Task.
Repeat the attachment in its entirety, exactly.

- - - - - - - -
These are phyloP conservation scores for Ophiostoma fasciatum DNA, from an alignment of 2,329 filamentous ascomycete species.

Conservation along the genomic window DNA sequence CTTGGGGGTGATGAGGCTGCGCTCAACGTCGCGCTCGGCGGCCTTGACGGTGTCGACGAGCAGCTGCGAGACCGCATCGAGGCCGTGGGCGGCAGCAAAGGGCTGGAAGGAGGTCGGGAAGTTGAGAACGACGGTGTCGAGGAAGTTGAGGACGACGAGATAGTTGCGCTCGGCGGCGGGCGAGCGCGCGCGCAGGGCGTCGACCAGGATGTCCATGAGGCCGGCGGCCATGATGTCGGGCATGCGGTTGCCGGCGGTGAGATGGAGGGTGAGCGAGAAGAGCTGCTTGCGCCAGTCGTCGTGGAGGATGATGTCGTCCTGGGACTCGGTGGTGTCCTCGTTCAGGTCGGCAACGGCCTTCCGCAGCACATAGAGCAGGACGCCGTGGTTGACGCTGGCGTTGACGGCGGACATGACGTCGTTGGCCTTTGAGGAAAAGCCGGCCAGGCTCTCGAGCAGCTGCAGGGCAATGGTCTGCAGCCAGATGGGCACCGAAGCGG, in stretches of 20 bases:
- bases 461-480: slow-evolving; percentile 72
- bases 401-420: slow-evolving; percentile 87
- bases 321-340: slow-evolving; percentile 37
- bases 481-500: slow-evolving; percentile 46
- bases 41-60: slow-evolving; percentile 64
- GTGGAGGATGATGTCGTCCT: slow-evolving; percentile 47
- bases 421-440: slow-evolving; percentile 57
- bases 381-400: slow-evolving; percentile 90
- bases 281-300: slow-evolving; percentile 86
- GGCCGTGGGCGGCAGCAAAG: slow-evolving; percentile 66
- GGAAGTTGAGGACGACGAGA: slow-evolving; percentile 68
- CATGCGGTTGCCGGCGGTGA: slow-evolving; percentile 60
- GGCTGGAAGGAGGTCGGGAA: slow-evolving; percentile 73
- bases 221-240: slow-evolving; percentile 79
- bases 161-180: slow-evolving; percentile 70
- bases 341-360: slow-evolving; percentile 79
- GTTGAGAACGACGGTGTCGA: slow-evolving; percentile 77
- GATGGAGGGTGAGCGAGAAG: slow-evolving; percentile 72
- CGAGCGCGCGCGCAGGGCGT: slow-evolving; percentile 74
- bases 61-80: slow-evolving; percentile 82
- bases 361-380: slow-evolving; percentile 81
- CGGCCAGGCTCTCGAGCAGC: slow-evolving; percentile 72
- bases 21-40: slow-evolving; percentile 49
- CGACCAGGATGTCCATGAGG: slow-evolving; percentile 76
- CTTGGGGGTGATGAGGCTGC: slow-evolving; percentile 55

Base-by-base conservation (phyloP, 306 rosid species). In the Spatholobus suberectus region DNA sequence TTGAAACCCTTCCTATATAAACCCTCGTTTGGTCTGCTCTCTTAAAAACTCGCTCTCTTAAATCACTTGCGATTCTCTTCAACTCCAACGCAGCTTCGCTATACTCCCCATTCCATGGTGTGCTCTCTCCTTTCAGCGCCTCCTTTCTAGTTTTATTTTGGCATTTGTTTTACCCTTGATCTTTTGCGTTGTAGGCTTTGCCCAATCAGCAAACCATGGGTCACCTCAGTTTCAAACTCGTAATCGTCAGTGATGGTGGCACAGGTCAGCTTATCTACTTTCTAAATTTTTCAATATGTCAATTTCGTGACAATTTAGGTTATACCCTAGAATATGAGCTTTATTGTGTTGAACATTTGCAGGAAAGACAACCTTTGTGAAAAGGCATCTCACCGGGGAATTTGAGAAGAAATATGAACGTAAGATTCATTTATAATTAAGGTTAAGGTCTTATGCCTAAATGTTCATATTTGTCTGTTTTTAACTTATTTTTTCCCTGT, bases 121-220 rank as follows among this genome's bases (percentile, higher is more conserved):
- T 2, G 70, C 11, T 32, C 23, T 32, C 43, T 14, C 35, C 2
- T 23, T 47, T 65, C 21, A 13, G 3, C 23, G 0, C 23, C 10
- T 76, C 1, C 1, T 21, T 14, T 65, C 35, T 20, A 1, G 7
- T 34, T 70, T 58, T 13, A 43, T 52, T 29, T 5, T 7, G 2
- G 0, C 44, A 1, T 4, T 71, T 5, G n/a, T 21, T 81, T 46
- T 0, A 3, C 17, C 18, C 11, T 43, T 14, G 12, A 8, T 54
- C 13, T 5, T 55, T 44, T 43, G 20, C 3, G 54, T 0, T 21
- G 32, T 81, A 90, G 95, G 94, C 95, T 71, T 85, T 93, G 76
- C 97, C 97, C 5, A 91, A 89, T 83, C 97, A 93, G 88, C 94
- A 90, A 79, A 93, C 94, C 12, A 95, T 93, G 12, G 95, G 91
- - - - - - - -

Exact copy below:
These are phyloP conservation scores for Ophiostoma fasciatum DNA, from an alignment of 2,329 filamentous ascomycete species.

Conservation along the genomic window DNA sequence CTTGGGGGTGATGAGGCTGCGCTCAACGTCGCGCTCGGCGGCCTTGACGGTGTCGACGAGCAGCTGCGAGACCGCATCGAGGCCGTGGGCGGCAGCAAAGGGCTGGAAGGAGGTCGGGAAGTTGAGAACGACGGTGTCGAGGAAGTTGAGGACGACGAGATAGTTGCGCTCGGCGGCGGGCGAGCGCGCGCGCAGGGCGTCGACCAGGATGTCCATGAGGCCGGCGGCCATGATGTCGGGCATGCGGTTGCCGGCGGTGAGATGGAGGGTGAGCGAGAAGAGCTGCTTGCGCCAGTCGTCGTGGAGGATGATGTCGTCCTGGGACTCGGTGGTGTCCTCGTTCAGGTCGGCAACGGCCTTCCGCAGCACATAGAGCAGGACGCCGTGGTTGACGCTGGCGTTGACGGCGGACATGACGTCGTTGGCCTTTGAGGAAAAGCCGGCCAGGCTCTCGAGCAGCTGCAGGGCAATGGTCTGCAGCCAGATGGGCACCGAAGCGG, in stretches of 20 bases:
- bases 461-480: slow-evolving; percentile 72
- bases 401-420: slow-evolving; percentile 87
- bases 321-340: slow-evolving; percentile 37
- bases 481-500: slow-evolving; percentile 46
- bases 41-60: slow-evolving; percentile 64
- GTGGAGGATGATGTCGTCCT: slow-evolving; percentile 47
- bases 421-440: slow-evolving; percentile 57
- bases 381-400: slow-evolving; percentile 90
- bases 281-300: slow-evolving; percentile 86
- GGCCGTGGGCGGCAGCAAAG: slow-evolving; percentile 66
- GGAAGTTGAGGACGACGAGA: slow-evolving; percentile 68
- CATGCGGTTGCCGGCGGTGA: slow-evolving; percentile 60
- GGCTGGAAGGAGGTCGGGAA: slow-evolving; percentile 73
- bases 221-240: slow-evolving; percentile 79
- bases 161-180: slow-evolving; percentile 70
- bases 341-360: slow-evolving; percentile 79
- GTTGAGAACGACGGTGTCGA: slow-evolving; percentile 77
- GATGGAGGGTGAGCGAGAAG: slow-evolving; percentile 72
- CGAGCGCGCGCGCAGGGCGT: slow-evolving; percentile 74
- bases 61-80: slow-evolving; percentile 82
- bases 361-380: slow-evolving; percentile 81
- CGGCCAGGCTCTCGAGCAGC: slow-evolving; percentile 72
- bases 21-40: slow-evolving; percentile 49
- CGACCAGGATGTCCATGAGG: slow-evolving; percentile 76
- CTTGGGGGTGATGAGGCTGC: slow-evolving; percentile 55

Base-by-base conservation (phyloP, 306 rosid species). In the Spatholobus suberectus region DNA sequence TTGAAACCCTTCCTATATAAACCCTCGTTTGGTCTGCTCTCTTAAAAACTCGCTCTCTTAAATCACTTGCGATTCTCTTCAACTCCAACGCAGCTTCGCTATACTCCCCATTCCATGGTGTGCTCTCTCCTTTCAGCGCCTCCTTTCTAGTTTTATTTTGGCATTTGTTTTACCCTTGATCTTTTGCGTTGTAGGCTTTGCCCAATCAGCAAACCATGGGTCACCTCAGTTTCAAACTCGTAATCGTCAGTGATGGTGGCACAGGTCAGCTTATCTACTTTCTAAATTTTTCAATATGTCAATTTCGTGACAATTTAGGTTATACCCTAGAATATGAGCTTTATTGTGTTGAACATTTGCAGGAAAGACAACCTTTGTGAAAAGGCATCTCACCGGGGAATTTGAGAAGAAATATGAACGTAAGATTCATTTATAATTAAGGTTAAGGTCTTATGCCTAAATGTTCATATTTGTCTGTTTTTAACTTATTTTTTCCCTGT, bases 121-220 rank as follows among this genome's bases (percentile, higher is more conserved):
- T 2, G 70, C 11, T 32, C 23, T 32, C 43, T 14, C 35, C 2
- T 23, T 47, T 65, C 21, A 13, G 3, C 23, G 0, C 23, C 10
- T 76, C 1, C 1, T 21, T 14, T 65, C 35, T 20, A 1, G 7
- T 34, T 70, T 58, T 13, A 43, T 52, T 29, T 5, T 7, G 2
- G 0, C 44, A 1, T 4, T 71, T 5, G n/a, T 21, T 81, T 46
- T 0, A 3, C 17, C 18, C 11, T 43, T 14, G 12, A 8, T 54
- C 13, T 5, T 55, T 44, T 43, G 20, C 3, G 54, T 0, T 21
- G 32, T 81, A 90, G 95, G 94, C 95, T 71, T 85, T 93, G 76
- C 97, C 97, C 5, A 91, A 89, T 83, C 97, A 93, G 88, C 94
- A 90, A 79, A 93, C 94, C 12, A 95, T 93, G 12, G 95, G 91